Is there a city more congenial to the gentleman than Milan? The home of italian tailoring, and boasting cobbled streets and broad arcades, this is surely Europe’s capital of class. Golden, riviera-swept seasons and the thunder and drama of the Formula One at Monza make the epicentre of the nation’s most vaunted winemaking region not only multi-talented, but thoroughly worth visiting.
Naturally, you’ll want to make sure you do these auspicious surroundings justice. But as with any continental city worth its salt, Milan can sometimes feel like something of an unknown entity: an overwhelming maze of etiquettes and unwritten rules to negotiate, a warren of hidden gems and undisturbed delicacies.
Thankfully, Gentleman’s Journal is on hand with a suitable guide to accompany you into this uncharted territory…
Where to stay
There’s nothing more on trend than a reclaimed building, transformed into a hotel – and every major city seems to have their standout establishment. Milan’s is arguably Hotel Magna Pars Suites Milano, an enchanting and impressive reclaimed perfume factory in the heart of the city which has fully embraced its olfactory past – with a little help from Small Luxury Hotels of the World.
Enter into ‘The Laboratory’, where elegant wood cabinets contain objects from the perfumer’s family archive and the tens of scents they create to this day. Thirty-nine, in fact – and when you choose your favourite, you will be taken to your room that corresponds to the fragrance, and is themed with everything from elegant velvet-upholstered chairs to commissioned canvases to evoke the scent.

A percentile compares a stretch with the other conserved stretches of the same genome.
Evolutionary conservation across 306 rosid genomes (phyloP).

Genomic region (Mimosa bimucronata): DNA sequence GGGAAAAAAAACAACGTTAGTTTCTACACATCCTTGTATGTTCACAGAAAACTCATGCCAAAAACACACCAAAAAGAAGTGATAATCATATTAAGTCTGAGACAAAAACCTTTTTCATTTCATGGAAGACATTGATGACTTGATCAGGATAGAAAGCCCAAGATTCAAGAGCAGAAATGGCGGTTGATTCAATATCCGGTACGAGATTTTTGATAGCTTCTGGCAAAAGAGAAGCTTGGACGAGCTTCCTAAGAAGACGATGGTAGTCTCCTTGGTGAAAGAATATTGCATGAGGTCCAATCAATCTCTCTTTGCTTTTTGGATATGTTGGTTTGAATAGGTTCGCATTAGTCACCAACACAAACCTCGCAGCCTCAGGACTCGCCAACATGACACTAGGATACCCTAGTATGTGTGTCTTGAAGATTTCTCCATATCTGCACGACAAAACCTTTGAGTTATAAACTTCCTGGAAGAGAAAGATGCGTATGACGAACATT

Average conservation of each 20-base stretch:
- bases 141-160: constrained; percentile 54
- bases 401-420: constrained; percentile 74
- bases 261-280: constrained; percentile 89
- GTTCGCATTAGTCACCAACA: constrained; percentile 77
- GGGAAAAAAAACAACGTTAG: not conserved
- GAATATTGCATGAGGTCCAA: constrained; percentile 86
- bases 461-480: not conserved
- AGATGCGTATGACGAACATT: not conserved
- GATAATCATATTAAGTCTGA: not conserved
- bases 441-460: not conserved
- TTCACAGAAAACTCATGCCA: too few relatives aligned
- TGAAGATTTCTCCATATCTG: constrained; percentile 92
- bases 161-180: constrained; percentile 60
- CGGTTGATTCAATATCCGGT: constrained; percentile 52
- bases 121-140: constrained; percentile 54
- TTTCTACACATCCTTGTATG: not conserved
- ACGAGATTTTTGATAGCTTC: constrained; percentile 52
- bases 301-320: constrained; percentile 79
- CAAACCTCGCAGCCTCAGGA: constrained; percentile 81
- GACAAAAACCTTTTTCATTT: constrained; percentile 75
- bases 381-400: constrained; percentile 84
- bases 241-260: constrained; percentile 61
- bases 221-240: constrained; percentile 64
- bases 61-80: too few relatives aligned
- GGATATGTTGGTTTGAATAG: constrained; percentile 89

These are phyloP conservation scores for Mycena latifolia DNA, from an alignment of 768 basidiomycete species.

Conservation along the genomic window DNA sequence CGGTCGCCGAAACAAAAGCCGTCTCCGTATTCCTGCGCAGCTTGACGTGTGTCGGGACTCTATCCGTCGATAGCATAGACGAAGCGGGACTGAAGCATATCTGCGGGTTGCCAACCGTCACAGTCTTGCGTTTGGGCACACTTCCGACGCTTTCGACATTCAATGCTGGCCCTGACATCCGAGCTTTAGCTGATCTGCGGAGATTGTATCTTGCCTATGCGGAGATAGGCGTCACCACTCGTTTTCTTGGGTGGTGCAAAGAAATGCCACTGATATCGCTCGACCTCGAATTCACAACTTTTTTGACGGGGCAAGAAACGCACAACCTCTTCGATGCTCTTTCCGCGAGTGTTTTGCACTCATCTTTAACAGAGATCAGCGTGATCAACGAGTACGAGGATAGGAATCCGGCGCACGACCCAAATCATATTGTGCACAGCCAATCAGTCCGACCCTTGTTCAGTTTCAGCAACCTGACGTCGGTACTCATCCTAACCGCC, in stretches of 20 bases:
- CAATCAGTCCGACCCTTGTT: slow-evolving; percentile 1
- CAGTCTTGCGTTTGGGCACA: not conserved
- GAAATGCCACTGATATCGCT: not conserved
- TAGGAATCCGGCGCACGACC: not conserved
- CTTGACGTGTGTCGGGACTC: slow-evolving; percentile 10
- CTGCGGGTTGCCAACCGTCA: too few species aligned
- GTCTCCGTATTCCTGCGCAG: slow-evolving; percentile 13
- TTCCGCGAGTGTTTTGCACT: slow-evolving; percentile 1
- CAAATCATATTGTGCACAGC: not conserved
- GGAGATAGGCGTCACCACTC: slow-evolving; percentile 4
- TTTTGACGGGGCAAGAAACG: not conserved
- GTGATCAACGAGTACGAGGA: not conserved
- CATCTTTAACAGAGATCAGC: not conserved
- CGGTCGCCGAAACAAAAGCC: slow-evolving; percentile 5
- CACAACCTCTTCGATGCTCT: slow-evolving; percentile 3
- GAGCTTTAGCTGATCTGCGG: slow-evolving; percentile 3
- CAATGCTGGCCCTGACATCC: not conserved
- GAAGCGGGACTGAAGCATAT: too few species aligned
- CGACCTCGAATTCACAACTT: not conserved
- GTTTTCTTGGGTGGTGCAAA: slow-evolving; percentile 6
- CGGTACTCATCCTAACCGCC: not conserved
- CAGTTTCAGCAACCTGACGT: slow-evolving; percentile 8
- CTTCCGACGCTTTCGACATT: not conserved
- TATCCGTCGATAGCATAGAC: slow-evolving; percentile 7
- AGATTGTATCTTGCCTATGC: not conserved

Where to eat
Ristorante da Giacomo, a wonderful seafood osteria that specialises in wonderful fresh seafood of every conceivable variety, exceptionally sourced local wines, and famously grumpy waiters. Well worth a trip – for the scowling and the scallops alike.
What to drink
Milan lies within the grand winemaking region of Piedmont, home to the world-beating Barolo and Barbaresco wines. Brick red in colour and lightly oaked, Barolo and Barbaresco usually exhibit notes of cherry, truffles, fennel and licorice, and a decent glass – at the right moment and in the right company – can change lives.
With seafood, the locals opt for the dry sparkling wines from the Asti region, of which MARTINI – from its cool, hilltop perch over vineyards sloped at 45 degrees – makes the finest and most memorable. And you can never go wrong with a local rose. In the evening, choose a good local vermouth, served very long over tonic and invigorated with fresh fruit and a small iceberg or six.
What to wear
The gentlemen of Milan operate a rotating uniform that is both a beautiful parody of itself and a deadly serious pursuit: Navy pleated suits with inherited Hermes ties and jackets slung on a single finger over the shoulder; just-off-white trousers, bare ankles, unstructured ultramarine blazers and battered chocolate briefcases; white or powder blue tailored shirts with a monogram on the midriff; an insouciant, silver-streaked slick back over handmade horn rimmed glasses; and at all times, a pouty, knowing aspect interrupted often by the rapturous kissing of a dear acquaintance. They also ride a lot of vintage bicycles.
When to visit
When visiting Milan, consider times. In a little over a week, the Grand Prix will descend upon nearby Monza, and it is like nothing else in Italy. In a cloud of shipping heiresses, Ferrari-red smoke, sparkling Asti and shrieking engines, the locals sob and faint and storm the track over home-grown Ferrari. But the traditional British gentleman abroad flies the flag for Williams Martini Racing: a timeless marriage of English engineering brilliance and Italian panache.